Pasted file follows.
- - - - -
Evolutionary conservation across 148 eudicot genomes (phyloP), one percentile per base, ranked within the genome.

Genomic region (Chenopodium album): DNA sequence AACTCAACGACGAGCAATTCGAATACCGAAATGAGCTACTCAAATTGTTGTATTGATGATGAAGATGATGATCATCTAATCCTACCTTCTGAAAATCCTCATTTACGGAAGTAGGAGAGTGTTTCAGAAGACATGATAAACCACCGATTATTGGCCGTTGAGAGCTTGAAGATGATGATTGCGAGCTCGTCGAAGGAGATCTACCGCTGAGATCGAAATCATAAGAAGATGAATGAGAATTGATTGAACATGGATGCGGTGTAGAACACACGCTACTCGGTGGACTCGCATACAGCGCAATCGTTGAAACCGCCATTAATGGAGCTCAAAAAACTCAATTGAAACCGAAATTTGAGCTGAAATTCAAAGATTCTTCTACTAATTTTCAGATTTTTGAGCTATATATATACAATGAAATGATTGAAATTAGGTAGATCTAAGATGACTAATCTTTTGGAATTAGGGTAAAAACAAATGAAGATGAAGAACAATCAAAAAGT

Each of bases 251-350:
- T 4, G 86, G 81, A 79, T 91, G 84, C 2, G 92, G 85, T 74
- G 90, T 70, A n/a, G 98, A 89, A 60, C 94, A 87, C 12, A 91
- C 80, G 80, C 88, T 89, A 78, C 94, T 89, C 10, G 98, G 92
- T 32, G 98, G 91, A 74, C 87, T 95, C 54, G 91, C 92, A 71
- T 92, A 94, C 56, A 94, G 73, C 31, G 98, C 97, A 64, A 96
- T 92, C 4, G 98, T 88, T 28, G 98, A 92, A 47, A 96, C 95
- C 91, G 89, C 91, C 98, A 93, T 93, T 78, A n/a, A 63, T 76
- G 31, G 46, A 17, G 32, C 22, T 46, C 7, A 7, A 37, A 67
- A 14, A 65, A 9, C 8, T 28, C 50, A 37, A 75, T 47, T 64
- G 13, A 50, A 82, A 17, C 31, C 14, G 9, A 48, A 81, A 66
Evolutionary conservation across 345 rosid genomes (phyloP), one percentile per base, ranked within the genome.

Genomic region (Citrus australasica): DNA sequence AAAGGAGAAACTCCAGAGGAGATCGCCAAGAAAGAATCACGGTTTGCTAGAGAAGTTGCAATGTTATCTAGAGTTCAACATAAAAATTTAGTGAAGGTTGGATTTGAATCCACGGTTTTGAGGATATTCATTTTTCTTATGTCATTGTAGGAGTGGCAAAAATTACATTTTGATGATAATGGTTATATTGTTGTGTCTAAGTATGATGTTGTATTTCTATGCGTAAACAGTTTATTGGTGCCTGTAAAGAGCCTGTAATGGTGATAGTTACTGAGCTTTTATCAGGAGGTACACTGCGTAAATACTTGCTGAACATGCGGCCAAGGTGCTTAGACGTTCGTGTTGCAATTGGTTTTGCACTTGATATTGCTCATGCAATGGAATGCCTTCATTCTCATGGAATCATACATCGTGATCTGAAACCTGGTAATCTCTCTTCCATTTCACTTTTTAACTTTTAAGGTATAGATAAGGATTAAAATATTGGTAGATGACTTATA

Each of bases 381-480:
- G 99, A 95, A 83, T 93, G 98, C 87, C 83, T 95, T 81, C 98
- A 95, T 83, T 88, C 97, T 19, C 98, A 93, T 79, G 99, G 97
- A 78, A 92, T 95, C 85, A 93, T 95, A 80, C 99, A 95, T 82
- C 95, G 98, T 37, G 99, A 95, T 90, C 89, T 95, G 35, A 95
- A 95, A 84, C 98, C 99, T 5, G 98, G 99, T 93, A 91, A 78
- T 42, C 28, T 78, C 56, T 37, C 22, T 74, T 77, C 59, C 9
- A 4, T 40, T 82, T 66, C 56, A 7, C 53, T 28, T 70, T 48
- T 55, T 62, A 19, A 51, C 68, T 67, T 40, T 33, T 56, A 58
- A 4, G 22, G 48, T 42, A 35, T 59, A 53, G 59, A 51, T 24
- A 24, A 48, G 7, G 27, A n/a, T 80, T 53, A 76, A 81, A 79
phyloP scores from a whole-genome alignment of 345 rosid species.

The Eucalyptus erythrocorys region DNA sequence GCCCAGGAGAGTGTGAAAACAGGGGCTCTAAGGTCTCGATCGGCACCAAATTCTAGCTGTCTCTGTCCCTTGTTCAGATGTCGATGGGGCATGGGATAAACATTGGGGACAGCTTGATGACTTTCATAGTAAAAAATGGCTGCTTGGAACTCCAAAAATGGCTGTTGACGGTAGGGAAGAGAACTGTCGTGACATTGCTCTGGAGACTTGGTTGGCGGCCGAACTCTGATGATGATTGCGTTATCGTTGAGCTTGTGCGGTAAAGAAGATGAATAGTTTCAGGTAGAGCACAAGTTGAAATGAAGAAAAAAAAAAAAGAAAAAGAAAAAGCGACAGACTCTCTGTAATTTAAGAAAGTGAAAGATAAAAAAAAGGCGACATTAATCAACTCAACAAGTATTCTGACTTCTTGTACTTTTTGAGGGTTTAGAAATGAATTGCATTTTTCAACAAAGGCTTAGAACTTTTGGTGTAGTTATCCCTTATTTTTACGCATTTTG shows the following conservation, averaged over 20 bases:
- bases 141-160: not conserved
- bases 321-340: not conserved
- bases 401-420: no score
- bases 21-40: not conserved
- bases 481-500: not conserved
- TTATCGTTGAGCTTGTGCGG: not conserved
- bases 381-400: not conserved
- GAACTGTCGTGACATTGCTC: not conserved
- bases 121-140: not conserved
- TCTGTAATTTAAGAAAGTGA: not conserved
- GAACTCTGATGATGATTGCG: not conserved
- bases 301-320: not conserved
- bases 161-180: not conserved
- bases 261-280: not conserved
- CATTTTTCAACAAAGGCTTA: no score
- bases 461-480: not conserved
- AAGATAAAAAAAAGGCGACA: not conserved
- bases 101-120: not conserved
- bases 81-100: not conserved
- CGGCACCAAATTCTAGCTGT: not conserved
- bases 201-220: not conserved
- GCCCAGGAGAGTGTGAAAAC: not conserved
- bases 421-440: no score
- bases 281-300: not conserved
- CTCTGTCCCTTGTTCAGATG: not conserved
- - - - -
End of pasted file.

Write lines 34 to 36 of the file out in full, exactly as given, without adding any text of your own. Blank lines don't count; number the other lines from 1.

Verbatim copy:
- TTATCGTTGAGCTTGTGCGG: not conserved
- bases 381-400: not conserved
- GAACTGTCGTGACATTGCTC: not conserved